Shocker (1989)
By: Matt Moss on July 31, 2012  | 
Studio Canal | Region 2, PAL | 1.85:1 (16:9 enhanced) | English DD 2.0 | 105 minutes (Full Specs)
The Movie
Cover Art
Director: Wes Craven
Starring: Michael Murphy, Peter Berg, Mitch Pileggi, Cami Cooper
Screenplay: Wes Craven
Country: USA
External Links
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By conventional cinematic standards, Wes Craven's Shocker is undeniably terrible. Most would likely dump it in the Craven file marked "Sweet Jesus, let's never mention this again!". The sensible would let it moulder beside the likes of Cursed, Vampire In Brooklyn and The Hills Have Eyes Part 2.

For starters, the direction never quite rises above the level of "lacklustre". An uninspired Craven appears bored, or possibly embarrassed, by the ludicrous high-concept material.

The script can only be described as a flaming trainwreck of cheeseball 80s horror clichés. In a nonsensical nutshell: An all-American highschool football hero (Peter Berg) is menaced by a wisecracking undead serial killer/TV repairman (Mitch Pileggi). This hulking, bald fiend is on a mission of vengeance after "getting' the chair" for slaughtering whole families in their homes. Understandably, he cheats death to taunt and destroy the blank-eyed, blow-waved teen that discovered his identity in a supernatural dream-state. Only now he's become a TV-hopping, body-swapping electro-phantom in a bright orange Death-Row onesie. His name: Hoarce Pinker.

Accordingly, the performances range from cardboard-bland (Berg) to scenery-singeing manic (Pileggi). The tone also continually lurches to different extremes. Grim moments of crime scenes and funerals give way to sudden bursts of jarring comedic violence and reality-denying ridiculousness. At its most cartoonish, it makes Freddy's Dead look like a restrained Hitchcockian masterclass in psychological terror. Unfortunately, the only honest way to describe Shocker is that it resembles a loud, garish collision of Henry: Portrait Of A Serial Killer and The Lawnmower Man.

But that's my rational adult-side talking. Shocker wasn't made for the mature, sensible part of your brain. It's cinematic crack-cocaine for your inner horror kid. It's for that BWX-ridin', Fangoria-lovin' 12 year old that first saw this on VHS.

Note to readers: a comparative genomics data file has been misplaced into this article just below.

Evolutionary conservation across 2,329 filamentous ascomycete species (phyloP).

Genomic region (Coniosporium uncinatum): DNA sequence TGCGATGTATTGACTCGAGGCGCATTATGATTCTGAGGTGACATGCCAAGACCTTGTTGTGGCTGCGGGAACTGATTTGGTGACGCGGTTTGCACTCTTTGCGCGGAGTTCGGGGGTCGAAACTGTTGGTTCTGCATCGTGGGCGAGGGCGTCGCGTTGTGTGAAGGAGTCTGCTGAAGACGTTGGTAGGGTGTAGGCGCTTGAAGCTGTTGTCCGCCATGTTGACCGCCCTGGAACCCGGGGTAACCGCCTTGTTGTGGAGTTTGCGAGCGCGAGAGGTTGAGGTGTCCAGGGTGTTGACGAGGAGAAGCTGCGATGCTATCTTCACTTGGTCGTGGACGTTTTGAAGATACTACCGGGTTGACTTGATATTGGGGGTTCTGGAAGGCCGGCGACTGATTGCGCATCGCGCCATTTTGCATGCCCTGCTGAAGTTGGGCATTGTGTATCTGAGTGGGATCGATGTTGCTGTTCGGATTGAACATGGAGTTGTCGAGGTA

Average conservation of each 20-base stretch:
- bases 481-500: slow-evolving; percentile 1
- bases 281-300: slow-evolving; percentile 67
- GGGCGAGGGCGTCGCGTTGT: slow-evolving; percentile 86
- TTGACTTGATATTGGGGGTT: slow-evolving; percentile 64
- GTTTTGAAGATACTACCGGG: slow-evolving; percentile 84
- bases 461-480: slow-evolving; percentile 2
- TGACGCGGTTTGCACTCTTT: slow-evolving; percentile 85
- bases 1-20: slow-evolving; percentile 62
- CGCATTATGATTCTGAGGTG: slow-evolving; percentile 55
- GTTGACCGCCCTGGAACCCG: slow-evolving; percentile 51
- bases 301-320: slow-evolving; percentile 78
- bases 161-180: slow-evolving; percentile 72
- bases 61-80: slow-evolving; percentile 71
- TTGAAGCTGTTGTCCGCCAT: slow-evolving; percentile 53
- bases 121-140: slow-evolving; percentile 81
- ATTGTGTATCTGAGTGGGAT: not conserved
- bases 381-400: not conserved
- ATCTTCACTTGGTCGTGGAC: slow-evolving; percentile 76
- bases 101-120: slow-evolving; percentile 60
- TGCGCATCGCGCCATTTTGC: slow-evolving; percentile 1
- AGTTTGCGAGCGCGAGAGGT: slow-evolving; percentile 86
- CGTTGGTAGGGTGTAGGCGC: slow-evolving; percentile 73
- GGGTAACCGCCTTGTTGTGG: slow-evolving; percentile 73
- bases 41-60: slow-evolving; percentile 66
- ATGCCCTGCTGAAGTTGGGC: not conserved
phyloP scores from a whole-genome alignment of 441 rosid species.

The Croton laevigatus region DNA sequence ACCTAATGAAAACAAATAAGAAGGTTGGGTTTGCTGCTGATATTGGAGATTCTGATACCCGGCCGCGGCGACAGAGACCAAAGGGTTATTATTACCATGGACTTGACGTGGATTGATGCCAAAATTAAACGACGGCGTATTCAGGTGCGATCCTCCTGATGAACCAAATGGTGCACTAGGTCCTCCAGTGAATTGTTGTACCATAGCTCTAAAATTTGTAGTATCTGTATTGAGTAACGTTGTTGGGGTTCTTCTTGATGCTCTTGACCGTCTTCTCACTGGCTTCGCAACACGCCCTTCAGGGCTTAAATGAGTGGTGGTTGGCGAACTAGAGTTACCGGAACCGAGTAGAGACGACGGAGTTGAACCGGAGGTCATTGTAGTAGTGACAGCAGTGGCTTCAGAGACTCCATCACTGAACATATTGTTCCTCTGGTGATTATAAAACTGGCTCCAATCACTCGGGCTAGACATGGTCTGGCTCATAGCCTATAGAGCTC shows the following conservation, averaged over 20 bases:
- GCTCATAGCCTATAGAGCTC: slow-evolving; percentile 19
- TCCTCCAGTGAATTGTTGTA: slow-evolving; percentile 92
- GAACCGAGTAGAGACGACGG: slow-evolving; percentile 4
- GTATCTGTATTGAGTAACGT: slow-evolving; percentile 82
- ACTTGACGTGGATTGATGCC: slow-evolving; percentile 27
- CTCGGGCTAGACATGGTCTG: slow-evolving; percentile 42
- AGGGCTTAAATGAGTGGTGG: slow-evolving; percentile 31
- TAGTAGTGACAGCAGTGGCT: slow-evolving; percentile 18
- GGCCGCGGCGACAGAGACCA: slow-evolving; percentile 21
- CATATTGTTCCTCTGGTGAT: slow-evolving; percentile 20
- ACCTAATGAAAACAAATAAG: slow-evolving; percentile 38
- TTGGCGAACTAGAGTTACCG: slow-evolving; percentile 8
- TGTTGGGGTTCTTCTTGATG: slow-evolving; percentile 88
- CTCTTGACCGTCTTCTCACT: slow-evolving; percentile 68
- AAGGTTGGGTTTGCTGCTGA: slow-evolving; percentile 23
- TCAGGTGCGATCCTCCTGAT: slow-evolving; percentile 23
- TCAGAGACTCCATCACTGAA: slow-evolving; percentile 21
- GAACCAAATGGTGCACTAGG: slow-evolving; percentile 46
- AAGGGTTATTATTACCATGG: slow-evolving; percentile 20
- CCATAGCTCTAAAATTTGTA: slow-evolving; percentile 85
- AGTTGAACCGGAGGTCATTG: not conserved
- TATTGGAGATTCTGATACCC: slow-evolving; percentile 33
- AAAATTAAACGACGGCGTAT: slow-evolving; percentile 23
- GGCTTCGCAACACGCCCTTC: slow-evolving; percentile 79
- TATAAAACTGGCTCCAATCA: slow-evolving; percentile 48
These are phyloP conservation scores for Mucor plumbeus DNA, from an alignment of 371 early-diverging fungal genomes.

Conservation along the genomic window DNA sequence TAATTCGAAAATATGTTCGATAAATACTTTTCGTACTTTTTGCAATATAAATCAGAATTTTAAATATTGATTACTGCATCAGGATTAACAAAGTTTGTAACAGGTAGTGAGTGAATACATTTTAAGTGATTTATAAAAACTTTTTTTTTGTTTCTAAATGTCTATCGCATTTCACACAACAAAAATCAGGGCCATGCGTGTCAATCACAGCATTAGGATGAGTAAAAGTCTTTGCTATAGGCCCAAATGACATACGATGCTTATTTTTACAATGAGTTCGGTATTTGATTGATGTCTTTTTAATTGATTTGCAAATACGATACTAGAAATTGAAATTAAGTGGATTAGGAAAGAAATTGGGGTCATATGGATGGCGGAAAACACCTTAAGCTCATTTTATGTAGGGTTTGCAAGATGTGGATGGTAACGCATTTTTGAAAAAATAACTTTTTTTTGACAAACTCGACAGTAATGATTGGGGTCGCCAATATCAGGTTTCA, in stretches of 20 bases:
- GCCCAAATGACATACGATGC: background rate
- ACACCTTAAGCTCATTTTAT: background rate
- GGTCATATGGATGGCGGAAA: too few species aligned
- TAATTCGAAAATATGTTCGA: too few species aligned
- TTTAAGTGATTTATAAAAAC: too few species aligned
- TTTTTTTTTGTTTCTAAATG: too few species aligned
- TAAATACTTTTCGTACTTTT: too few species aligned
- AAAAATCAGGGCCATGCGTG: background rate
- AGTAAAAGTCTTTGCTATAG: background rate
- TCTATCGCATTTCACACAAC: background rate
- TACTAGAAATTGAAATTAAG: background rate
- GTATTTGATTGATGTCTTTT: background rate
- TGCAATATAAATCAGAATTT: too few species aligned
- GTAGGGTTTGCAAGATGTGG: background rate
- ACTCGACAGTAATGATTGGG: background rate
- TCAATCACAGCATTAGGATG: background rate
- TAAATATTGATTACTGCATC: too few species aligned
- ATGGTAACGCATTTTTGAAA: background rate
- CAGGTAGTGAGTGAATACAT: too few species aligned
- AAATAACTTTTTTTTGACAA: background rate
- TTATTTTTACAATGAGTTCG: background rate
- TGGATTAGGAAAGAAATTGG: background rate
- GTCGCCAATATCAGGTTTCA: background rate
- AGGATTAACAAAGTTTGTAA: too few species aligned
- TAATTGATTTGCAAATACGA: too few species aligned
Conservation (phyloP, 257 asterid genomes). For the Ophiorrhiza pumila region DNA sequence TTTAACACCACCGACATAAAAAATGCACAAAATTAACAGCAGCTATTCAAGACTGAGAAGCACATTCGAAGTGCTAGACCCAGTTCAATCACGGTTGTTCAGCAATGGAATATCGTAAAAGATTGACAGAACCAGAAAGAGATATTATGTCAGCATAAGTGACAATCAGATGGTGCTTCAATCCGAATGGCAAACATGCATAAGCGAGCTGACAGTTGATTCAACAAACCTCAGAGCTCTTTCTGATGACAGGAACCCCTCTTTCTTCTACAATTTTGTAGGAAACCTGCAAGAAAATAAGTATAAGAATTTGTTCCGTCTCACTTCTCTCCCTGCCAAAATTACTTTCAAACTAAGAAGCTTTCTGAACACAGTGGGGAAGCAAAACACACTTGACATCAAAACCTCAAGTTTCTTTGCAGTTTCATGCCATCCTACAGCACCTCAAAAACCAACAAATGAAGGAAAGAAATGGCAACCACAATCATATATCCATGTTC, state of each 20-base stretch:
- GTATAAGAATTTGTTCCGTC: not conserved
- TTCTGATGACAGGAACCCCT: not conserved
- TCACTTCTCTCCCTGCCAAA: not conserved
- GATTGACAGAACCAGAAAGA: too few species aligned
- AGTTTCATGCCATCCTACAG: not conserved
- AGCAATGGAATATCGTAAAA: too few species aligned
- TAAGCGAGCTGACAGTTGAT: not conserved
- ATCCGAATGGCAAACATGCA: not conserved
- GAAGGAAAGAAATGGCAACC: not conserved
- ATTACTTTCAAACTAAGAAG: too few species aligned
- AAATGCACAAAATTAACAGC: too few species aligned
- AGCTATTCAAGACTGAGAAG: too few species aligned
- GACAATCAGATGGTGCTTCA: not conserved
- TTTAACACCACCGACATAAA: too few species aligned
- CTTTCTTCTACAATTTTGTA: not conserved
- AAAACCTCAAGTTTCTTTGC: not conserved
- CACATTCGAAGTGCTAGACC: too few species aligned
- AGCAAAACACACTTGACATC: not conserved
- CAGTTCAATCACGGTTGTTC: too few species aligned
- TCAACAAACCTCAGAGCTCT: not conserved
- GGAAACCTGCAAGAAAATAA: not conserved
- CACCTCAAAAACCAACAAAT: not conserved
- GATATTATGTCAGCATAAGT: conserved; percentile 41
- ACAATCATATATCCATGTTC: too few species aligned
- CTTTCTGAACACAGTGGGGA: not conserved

Every generation needs it own Dracula and Wolfman. Iconic bogeymen to act as archetypal release-valves for the collective teenage subconscious. Purging pubescent sexual and social anxieties. Easing the ageless, elemental dread of facing a finite existence. As a splatter-crazed kid, I had Freddy, Jason, Pinhead and Leatherface. I even had that weird old coot from Phantasm with all those creepy inter-dimensional Jawa-midgets.

Horace pinker, on the other hand, was devoid of hidden substance and deeper meaning. He was a purely absurd, face-gurning, grotesque spectacle. He's more on the level of the Critters from Critters. Or maybe the Ghoulies from Ghoulies. And just as fun.

It's obvious that Craven was attempting to reverse-engineer a successful new horror franchise. He tried to construct the biggest and baddest villain possible, then mash together story ideas to fit around his antics and quirks. To hell with allowing a coherent character to emerge organically from a thrilling story and genuinely earn the audience's love and fear. Horace Pinker is a silly Frankenstein-creation of whatever random superpowers the special-effects budget would allow. He was clumsily designed to ride Freddy Krueger's cashed-up coat-tails to Sequel-Town. Horace, however, ends up looking like the bastard-son-of-a-thousand-maniacs' uncool step-brother. Unsurprisingly, he quickly slipped to the bottom of the pop-culture scrapheap.